[Haskell-cafe] Re: Theory about uncurried functions

Peter Verswyvelen bugfact at gmail.com
Thu Mar 5 07:09:46 EST 2009

Ha. There's even a wiki page on the paradoxes of set theory

If I recall correctly, a math professor once told me that it is not yet
proven if the cardinality of the power set of the natural numbers is larger
or smaller or equal than the cardinality of the real numbers...  But that is
many many years ago so don't shoot me if I'm wrong :)

2009/3/4 Luke Palmer <lrpalmer at gmail.com>

> On Wed, Mar 4, 2009 at 3:38 PM, Achim Schneider <barsoap at web.de> wrote:
>> There's not much to understand about CT, anyway: It's actually nearly
>> as trivial as set theory.
> You mean that theory which predicts the existence of infinitely many
> infinities; in fact for any cardinal, there are at least that many
> cardinals?  That theory in which aleph_1 and 2^aleph_0 are definitely
> comparable, but we provably cannot compare them?  The theory which has
> omega_0 < omega_1 < omega_2 < ... omega_omega < ..., where obviously omega_a
> is much larger than a... except for when it catches its tail and omega_alpha
> = alpha for some crazy-ass alpha.
> I don't think set theory is trivial in the least.  I think it is
> complicated, convoluted, often anti-intuitive and nonconstructive.
> Category theory is much more trivial, and that's what makes it powerful.
> (Although training yourself to think categorically is quite difficult, I'm
> finding)
>> One part of the benefit starts when you begin
>> to categorise different kind of categories, in the same way that
>> understanding monads is easiest if you just consider their difference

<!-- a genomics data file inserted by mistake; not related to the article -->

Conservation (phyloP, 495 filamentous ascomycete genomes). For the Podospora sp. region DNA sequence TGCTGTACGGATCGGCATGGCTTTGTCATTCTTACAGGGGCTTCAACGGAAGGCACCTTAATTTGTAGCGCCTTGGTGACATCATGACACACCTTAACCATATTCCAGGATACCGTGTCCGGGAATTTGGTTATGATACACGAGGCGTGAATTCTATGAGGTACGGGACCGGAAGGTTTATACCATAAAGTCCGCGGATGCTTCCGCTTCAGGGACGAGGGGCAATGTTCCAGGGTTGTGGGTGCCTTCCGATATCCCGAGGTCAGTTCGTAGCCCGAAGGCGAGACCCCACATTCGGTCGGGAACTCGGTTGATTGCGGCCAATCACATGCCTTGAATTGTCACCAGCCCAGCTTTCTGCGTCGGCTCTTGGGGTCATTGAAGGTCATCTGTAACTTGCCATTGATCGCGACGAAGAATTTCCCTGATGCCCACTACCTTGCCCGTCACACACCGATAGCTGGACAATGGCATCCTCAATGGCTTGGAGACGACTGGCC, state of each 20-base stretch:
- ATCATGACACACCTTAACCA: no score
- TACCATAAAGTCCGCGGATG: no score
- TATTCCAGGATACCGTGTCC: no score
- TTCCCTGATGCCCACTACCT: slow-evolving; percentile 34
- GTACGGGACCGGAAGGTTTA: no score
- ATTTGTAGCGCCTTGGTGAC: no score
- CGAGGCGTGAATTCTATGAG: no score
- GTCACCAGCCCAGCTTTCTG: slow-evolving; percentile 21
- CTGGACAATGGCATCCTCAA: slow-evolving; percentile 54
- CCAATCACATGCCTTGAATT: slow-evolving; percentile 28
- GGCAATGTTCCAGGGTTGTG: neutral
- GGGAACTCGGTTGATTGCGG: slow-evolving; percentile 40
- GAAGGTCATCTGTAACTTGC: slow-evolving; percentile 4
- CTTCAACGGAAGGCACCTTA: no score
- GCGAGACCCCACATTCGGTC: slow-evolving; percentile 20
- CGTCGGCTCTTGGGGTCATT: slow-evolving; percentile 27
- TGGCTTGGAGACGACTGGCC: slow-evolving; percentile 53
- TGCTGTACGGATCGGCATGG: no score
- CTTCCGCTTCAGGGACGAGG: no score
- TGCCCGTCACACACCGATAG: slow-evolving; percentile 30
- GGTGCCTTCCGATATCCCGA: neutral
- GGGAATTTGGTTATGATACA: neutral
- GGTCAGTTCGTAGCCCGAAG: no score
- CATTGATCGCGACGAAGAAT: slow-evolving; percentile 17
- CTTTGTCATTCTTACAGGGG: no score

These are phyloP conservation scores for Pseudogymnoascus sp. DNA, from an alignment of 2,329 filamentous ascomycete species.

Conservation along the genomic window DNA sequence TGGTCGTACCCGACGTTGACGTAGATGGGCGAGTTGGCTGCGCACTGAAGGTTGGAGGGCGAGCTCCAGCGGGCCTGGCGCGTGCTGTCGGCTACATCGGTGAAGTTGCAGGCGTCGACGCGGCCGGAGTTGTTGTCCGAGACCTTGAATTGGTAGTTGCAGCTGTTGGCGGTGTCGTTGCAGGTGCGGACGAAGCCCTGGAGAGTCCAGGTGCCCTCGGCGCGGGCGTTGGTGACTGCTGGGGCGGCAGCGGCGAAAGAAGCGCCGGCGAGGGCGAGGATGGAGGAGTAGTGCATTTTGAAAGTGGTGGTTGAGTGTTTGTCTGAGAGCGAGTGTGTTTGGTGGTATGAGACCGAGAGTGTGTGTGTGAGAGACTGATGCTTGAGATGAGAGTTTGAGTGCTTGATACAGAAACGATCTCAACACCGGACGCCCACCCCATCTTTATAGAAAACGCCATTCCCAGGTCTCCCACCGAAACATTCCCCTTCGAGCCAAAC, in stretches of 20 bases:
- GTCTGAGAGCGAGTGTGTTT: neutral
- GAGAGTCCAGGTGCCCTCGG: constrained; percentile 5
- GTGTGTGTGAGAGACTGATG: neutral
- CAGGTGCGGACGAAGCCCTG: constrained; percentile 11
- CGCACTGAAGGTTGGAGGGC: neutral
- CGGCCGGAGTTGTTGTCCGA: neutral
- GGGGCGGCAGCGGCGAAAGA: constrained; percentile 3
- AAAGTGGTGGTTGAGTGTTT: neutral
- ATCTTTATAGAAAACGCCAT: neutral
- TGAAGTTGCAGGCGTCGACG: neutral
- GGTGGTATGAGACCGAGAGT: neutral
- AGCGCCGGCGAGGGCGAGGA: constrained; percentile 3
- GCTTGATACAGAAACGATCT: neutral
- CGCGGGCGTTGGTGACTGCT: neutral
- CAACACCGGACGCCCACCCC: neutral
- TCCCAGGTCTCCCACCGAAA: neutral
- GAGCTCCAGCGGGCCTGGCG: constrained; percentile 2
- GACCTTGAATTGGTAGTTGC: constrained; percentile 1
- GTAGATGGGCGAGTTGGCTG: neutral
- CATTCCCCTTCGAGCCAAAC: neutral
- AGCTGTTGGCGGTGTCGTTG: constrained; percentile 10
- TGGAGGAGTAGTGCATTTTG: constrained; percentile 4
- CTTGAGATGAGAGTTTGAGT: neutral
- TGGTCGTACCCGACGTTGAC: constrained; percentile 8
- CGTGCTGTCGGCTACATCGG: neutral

>> to applicative functors. It's a system inviting you to tackle a problem
>> with scrutiny, neither tempting you to generalise way beyond
>> computability, nor burdening you with formal proof requirements or
>> shackling you to some other ball and chain.
>> Sadly, almost all texts about CT are absolutely useless: They
>> tend to focus either on pure mathematical abstraction, lacking
>> applicability, or tell you the story for a particular application of CT
>> to a specific topic, loosing themselves in detail without providing the
>> bigger picture. That's why I liked that Rosetta stone paper so much: I
>> still don't understand anything more about physics, but I see how
>> working inside a category with specific features and limitations is the
>> exact right thing to do for those guys, and why you wouldn't want to do
>> a PL that works in the same category.
>> Throwing lambda calculus at a problem that doesn't happen to be a DSL
>> or some other language of some sort is a bad idea. I seem to understand
>> that for some time now, being especially fond of automata[1] to model
>> autonomous, interacting agents, but CT made me grok it. The future will
>> show how far it will pull my thinking out of the Turing tarpit.
>> [1] Which aren't, at all, objects. Finite automata don't go bottom in
>>    any case, at least not if you don't happen to shoot them and their
>>    health drops below zero.
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